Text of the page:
Thursday, June 27, 2013
Dr. Dad caught me crying yesterday. I was sitting with Mom, who had fallen asleep. As I was trying to get the motivation to stand up and walk the distance to Esak’s room, I had a weak spell. I huddled on my chair, tears pouring down my cheeks as a wash of pure sadness walloped me.
I didn’t know he’d walked into the room until I heard his concerned voice speak my name from right behind me. “Shalia?”
There was no hiding my pain from my Kalquorian dad. I couldn’t even find the strength to wipe my eyes and pretend I’d been crying because I was so relieved Mom and Esak would be okay. I just sat there and shook.
He picked me up and cradled me like a baby in his arms. Then he carried me to his office. He sat on the edge of his desk and rocked me. Dad didn’t say a word. He simply held me and let me cry until I finally got enough control over myself to stop.
Finally he said, “It’s been a rough time, hasn’t it?”
That got me going again. Dad took his com out of his belt pouch and spoke into it. A few moments later, an orderly came in with an injector. I didn’t have the will to resist as he pressed it to my neck. Then he left me and Dad alone again.
Seconds later, the depression lifted. It was like the first sunlight after a long, dark night. I felt calm. Good, in fact. I stopped crying.
“Better?” Dad asked me.
“Tons,” I told him. My head rested against the hollow of his shoulder. This was the safest I’d felt in forever. “Hide the blasters from me. I might go on a crime spree, stealing your supply of that stuff.”
He chuckled and hugged me tight. “Let’s talk about what’s making you hurt. All of it.”
I don’t know if whatever they’d given me loosens tongues as well as makes the pain go away, but I spilled my guts. I talked and talked, telling Dad all my fears about leaving, how one second I wanted to join Dusa’s clan so I wouldn’t lose them, and the next second I was terrified it would be a huge mistake. I talked about all my fears for Mom. About how hard it was going to be to leave Earth, even though it was dying. About having no idea about what the future held. I fretted and whined nonstop for what felt like forever.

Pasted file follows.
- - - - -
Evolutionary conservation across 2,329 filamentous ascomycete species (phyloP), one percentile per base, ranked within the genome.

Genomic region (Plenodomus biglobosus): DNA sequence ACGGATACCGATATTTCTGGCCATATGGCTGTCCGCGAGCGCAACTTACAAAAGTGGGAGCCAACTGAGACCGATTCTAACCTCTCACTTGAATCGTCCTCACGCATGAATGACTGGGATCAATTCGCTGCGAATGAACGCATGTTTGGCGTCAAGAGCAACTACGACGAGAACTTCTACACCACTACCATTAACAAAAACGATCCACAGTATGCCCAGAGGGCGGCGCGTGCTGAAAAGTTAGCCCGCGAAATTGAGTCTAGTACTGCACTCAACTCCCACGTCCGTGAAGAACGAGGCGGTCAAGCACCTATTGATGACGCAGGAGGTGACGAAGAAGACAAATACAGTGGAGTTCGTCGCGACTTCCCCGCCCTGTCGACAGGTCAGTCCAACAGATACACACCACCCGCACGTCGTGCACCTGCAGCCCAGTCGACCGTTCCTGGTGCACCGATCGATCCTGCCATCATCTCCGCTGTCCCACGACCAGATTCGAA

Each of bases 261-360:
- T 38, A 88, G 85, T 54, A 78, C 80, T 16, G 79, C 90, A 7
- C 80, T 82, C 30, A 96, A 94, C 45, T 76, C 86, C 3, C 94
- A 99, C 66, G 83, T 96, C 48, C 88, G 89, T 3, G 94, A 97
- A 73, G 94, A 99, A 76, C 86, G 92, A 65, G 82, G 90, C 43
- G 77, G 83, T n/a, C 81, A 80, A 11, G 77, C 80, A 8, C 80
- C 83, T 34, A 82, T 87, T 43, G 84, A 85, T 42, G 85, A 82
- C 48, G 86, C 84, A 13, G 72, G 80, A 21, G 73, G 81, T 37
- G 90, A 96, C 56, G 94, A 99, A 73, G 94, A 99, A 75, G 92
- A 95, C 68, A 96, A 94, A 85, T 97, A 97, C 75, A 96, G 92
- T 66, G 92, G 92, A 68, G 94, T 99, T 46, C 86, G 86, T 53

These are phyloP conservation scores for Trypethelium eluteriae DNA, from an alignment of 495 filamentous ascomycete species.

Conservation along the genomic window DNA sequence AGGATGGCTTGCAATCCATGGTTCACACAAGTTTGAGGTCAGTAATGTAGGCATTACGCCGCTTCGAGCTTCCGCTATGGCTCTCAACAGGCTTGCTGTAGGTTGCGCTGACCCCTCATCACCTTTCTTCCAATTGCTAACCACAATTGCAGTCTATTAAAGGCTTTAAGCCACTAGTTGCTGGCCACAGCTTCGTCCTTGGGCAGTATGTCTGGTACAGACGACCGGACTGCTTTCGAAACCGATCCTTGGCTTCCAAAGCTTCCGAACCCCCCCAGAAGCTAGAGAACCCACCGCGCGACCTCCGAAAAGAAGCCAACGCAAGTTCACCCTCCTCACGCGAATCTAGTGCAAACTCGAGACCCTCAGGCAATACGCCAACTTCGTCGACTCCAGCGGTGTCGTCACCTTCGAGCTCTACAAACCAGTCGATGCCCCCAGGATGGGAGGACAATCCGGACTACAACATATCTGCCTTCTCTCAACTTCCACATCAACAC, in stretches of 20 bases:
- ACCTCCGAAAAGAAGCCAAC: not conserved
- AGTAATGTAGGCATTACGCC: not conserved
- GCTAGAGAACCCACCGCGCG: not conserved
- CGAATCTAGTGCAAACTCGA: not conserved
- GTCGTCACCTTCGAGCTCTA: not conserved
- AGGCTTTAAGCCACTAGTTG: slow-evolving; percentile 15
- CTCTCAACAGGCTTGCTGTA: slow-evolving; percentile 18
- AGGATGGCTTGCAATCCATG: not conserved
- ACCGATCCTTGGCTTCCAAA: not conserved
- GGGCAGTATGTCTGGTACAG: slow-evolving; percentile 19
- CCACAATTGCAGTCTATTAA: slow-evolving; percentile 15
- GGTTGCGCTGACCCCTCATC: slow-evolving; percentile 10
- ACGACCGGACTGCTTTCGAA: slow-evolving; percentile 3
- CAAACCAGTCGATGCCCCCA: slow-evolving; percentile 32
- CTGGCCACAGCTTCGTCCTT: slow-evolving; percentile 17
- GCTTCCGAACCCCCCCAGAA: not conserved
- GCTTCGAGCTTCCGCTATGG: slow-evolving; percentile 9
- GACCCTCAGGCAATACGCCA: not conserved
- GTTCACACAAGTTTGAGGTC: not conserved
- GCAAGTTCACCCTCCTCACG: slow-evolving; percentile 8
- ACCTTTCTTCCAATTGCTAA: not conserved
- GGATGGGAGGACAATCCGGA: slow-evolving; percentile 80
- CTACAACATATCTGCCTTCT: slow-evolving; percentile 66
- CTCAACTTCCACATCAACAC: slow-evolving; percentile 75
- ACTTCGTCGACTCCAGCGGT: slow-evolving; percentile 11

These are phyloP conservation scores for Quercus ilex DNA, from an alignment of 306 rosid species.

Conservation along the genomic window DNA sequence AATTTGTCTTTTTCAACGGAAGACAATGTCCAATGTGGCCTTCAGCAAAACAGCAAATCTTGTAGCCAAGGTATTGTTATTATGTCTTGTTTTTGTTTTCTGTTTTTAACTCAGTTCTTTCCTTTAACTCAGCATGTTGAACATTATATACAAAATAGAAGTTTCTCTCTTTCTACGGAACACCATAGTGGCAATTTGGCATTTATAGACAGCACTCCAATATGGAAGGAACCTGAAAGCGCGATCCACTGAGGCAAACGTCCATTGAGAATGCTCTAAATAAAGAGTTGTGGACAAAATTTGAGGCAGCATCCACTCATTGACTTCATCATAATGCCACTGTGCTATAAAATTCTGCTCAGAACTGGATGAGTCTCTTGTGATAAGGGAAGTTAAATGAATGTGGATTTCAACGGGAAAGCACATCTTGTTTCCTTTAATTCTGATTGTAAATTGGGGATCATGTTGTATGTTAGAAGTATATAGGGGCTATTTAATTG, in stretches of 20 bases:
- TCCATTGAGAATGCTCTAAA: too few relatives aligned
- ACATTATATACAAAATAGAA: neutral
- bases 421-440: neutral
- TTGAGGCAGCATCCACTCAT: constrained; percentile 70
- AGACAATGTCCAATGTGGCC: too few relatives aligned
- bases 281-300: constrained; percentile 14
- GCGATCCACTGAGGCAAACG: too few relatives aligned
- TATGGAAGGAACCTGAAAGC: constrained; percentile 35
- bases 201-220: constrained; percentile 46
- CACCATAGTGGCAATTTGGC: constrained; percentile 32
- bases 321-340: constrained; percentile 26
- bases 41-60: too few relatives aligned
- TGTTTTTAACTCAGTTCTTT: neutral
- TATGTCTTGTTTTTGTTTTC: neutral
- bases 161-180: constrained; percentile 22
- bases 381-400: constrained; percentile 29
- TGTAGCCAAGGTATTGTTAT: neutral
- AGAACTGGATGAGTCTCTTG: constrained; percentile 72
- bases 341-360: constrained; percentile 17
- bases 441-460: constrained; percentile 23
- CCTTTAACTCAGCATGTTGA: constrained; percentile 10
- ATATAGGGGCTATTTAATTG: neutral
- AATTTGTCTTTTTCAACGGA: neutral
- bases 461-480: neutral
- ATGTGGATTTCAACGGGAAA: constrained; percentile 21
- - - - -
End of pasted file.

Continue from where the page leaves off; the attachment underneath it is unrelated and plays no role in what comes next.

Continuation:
Dad let me talk myself out, until I’d covered and re-covered all the terror and pain I’d kept stored up. There was never any sign of judgment, no impatient interrupting, no condescending and meaningless words of comfortless reassurance. He listened, nodded, and held me like I’d always wished my own parents would. I even told him I thought of him as my father, that I called him Dr. Dad in my head. He smiled at me and blinked hard, as if fighting his own tears.
“I would be honored to have you for a daughter, Shalia,” he said. His palm pressed against my cheek, and I leaned into its warmth.
Finally I ran out of words. For awhile Dad said nothing, letting me settle into the silence and comfort of being held and not being so unhappy.
When he did speak, his voice was quiet. “I can only imagine how adrift you feel. Your old life is gone, your present life is a shambles, and you have no way of knowing things are going to get better. Those you share strength with are about to be left behind. Of course you’re miserable, Shalia. Anyone in your place would feel the same.”
“I feel pretty good right now,” I told him. “Your drugs are awesome.”
He laughed at my silliness. “I’m going to have you continue to take something for a little while. At least until you get some measure of stability again. Meanwhile I want to give you something to think about, daughter of my heart.”
“You are in the care of the Kalquorian Empire now. You may feel like you’re on the edge of a cliff, ready to fall at any moment. But though you can’t see it, there is a safety net beneath you. As long as you remain with us, you will be kept as safe as we are able. Your mother will get the care she needs. You have all the trip to Kalquor plus the two years you remain in the lottery to decide on your future. During that time, we will take care of you; your shelter, food, all the basic needs. And though you’ll be leaving behind those of us involved in the rescue effort, you can contact me whenever you wish. I’m sure Dusa and his clan will tell you the same goes for them.”
I hadn’t thought of that. I would be able to com the friends I’d made here. Though we’d have so much distance apart, I could still see and hear them.
So my far-off future remains uncertain. I have time to figure it out before it gets here. Okay, I could handle that. And though Earth was still a corpse waiting to happen, I could handle the grief tied to that with everything else turning out to be not so horrendous.
“You should have been a dad for real,” I told Nayun. “You’re really good at it.”
He laughed. “Thank you. Are you ready to face the world again?”
I slid off his lap. “Shalia Monroe, reporting for duty, sir. Ready to go back into battle.” A wave of sentimentality broke over me as I looked at Dad who smiled at me with pride I doubt I deserved. I flung my arms around his neck. “Thank you, Dad,” I whispered in his ear.
“You’re welcome, my daughter. Promise me you won’t let it get so bad next time. Talk to me before you start to fall apart again.”
I kind of hate depending on the anti-depressant he put me on, but I don’t want to be immobilized like I was. So I’m being a good girl and taking it as ordered. It’s keeping me strong for Mom and Esak and everyone else who needs me, so I’m willing to do what I have to. Dad says we’ll revisit my emotional state in a week with a counselor and see if I can handle life again without the chemical help.
I think of all the Kalquorians I’ve met, Nayun is the most important. Even more than Dusa and Esak. He really is the dad I was meant to have.